In response to Alan Johnson on the Brown Gaffe

In response to Alan Johnson on the Brown Gaffe

M. Harris: More on the Brown Gaffe

ALAN JOHNSON?S analysis about the “disconnect” between the working-class and the Labour party is one I share–to a point. By concentrating on the working class uniquely as a group that Labour has “failed” Johnson misses wider shifts in the electorate and also over-eggs the pudding. Amongst working-class voters (especially social classes D & E), Labour is significantly outperforming other political parties. Blaming Labour for not opening up the debate over immigration is deeply unfair. Briton?s views on immigration, like Americans, are contradictory, and debate on this issue is often thankless–thanks to our tribal media–and can serve to rally people around economically unsound policies.

It isn?t just working-class voters who feel this disconnect: the lower middle classes feel anxious too in this era of globalization heralded by New Labour and encompassed in the cosmopolitan figure of Tony Blair. Blair was not just comfortable with city finance, with globalization, immigration, and London as the transient hub of this new world order, he actively embodied its values and lobbied for them. The English (and Labour?s problem is more specifically English) found Blair?s boldness in creating a “new Britain” endearing in part. Since Britain grew richer far faster than her European counterparts France, Germany and Italy, the English were happy to accommodate Labour?s push on increased immigration, multiculturalism, and a sea change in cultural attitudes towards minorities (especially gay people).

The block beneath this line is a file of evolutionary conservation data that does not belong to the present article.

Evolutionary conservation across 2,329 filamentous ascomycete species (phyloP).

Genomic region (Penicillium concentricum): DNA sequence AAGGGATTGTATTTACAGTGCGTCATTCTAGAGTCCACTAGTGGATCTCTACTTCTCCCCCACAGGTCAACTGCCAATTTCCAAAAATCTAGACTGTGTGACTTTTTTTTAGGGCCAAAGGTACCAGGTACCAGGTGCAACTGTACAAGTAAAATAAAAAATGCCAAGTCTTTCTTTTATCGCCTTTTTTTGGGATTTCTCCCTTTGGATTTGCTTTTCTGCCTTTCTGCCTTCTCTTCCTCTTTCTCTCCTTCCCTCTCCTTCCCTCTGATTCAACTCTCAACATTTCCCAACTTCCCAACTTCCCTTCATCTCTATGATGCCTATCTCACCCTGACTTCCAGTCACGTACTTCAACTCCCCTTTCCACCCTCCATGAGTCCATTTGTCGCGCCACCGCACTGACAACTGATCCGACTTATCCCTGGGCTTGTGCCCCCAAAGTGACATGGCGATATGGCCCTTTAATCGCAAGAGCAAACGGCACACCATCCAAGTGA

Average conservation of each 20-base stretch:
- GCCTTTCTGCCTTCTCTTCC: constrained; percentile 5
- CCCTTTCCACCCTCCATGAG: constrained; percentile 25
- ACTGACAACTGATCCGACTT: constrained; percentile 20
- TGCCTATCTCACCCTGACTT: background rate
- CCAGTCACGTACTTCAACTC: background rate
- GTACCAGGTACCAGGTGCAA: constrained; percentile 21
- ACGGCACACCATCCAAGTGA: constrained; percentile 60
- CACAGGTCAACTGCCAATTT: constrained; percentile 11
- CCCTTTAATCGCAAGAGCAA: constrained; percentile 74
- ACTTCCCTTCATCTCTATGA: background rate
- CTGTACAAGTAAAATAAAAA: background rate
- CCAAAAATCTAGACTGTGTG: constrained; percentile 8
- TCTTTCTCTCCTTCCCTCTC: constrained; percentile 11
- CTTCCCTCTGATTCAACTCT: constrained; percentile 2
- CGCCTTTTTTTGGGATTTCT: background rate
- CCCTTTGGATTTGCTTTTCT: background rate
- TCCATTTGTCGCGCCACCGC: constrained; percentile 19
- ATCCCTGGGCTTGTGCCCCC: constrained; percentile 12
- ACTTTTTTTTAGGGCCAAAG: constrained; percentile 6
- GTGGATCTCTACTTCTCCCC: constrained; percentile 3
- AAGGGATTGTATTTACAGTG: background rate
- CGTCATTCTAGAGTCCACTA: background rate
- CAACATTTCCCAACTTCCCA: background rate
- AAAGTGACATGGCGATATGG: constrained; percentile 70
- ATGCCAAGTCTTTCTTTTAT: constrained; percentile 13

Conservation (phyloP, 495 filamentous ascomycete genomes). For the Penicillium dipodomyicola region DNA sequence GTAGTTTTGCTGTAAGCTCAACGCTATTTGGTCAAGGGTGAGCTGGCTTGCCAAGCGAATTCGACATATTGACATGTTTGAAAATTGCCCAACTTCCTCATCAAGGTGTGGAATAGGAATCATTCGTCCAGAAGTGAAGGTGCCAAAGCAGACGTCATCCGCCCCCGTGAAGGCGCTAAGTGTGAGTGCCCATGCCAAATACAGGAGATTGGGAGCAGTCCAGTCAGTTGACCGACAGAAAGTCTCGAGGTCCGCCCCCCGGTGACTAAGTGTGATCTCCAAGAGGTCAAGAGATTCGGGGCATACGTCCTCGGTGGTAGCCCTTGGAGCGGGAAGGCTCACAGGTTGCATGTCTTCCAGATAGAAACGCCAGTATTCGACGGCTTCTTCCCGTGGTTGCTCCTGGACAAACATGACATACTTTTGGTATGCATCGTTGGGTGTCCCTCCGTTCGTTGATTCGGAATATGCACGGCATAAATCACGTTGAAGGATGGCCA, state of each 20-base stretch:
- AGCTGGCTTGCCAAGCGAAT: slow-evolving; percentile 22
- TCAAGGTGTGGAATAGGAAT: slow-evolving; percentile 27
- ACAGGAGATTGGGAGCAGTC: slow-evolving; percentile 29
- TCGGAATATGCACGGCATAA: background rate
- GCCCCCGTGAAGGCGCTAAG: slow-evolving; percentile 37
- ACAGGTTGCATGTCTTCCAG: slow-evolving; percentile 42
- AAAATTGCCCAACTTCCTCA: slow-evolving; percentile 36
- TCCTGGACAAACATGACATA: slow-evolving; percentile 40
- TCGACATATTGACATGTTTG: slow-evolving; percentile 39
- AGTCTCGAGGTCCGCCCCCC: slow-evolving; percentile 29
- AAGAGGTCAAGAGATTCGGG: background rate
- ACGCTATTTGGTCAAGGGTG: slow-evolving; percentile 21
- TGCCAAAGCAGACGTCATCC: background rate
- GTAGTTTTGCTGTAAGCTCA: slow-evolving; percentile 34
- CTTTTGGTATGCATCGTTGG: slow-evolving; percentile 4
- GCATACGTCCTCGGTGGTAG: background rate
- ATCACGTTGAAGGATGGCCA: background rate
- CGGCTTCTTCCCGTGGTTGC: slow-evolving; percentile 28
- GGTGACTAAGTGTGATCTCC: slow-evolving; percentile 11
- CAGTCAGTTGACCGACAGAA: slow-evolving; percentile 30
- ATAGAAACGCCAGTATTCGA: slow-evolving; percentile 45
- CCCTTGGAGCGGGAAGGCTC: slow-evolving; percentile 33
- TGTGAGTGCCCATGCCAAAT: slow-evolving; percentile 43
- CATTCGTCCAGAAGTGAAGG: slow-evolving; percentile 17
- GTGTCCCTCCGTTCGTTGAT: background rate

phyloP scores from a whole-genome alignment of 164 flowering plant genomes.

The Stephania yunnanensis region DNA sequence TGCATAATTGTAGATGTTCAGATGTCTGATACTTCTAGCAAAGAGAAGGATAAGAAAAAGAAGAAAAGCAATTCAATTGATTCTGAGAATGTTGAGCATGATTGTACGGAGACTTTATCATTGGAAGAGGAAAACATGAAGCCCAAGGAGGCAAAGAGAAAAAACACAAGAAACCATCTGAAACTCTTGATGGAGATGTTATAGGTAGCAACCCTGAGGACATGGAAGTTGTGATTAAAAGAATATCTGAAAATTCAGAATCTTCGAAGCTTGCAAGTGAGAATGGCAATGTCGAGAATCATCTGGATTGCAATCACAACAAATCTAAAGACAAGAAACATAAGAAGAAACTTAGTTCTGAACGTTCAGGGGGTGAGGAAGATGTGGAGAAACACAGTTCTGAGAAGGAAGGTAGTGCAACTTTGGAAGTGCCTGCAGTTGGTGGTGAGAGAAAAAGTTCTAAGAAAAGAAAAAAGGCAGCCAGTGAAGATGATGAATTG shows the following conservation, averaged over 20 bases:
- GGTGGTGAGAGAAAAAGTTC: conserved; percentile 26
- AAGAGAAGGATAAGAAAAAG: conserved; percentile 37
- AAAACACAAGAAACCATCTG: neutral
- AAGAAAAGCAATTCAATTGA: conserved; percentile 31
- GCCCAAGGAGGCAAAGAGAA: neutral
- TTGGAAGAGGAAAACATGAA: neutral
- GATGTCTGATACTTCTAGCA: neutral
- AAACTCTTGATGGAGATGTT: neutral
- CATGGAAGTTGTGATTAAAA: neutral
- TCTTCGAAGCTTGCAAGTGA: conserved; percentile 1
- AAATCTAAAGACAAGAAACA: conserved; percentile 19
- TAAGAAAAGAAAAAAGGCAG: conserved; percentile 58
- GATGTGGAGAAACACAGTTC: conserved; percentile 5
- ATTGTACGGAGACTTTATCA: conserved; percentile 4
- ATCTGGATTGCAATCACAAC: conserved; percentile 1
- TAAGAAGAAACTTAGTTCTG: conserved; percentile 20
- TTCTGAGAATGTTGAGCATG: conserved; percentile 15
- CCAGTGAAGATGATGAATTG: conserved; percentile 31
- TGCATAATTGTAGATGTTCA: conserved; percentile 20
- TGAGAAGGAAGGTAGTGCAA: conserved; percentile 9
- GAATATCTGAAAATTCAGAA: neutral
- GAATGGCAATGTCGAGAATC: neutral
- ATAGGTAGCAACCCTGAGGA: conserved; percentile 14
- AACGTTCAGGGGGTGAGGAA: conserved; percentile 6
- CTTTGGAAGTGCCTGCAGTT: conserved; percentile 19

Yet although the gap between the top 10 percent and bottom 10 percent of the population narrowed and the number of poor people in Britain declined (see above image), the explosion in wealth for the top 1 percent was phenomenal and ended up acting against the vested interests of ordinary Britons. This lead to a far wider disconnect than Johnson suggests, not just between working-class Britons and middle-class Britons, but between as City stockbrokers joked, “the haves and the haves-yachts.”

London before the recession saw enormous developments initiated and paid for by the excesses created by the financial services sector. Flats across London were built for workers in this sector, priced far out of the reach of ordinary families. As house prices rose 90 percent from 2002-2007, working-class and lower middle-class people saw any aspiration of buying into Britain?s property-owning democracy vanish.
The ratio of lower-quartile house prices to lower-quartile earnings, a measure of affordability used in the Barker Review of Housing Supply, rose from 4 in 2000 to 5.2 in 2003 and 7.1 in 2006.

Labour, during this time, had nothing to say on the issue. With no national plan for housing, overcrowding rose and lower middle-class people found themselves caught in a rental-trap. U.S. readers of Dissent would be shocked at the overcrowding now prevalent in British cities. Condos for 2-3 people will now routinely hold families of 6 or 7 with 3 children or teenagers in tiny bedrooms. Whereas George Bush?s flirtation with finance allowed poor families to take up ill-advised mortgages, in Britain the expansion of finance simply drove up the asset values for existing home owners.

As a result, immigration is definitely a major issue. Even in the cohesive multicultural community that I represent (I am standing as a local Councillor in South-East London), I am consistently questioned over whether the level of immigration we have seen in recent years is sustainable. However, the issue is not, as Johnson suggests, over the actual level of immigration, for there is little that can be done. 80 percent of immigration comes from the European Union, over which the UK government has no control. And as Alan Johnson points out, the European Union project has developed with almost no democratic mandate.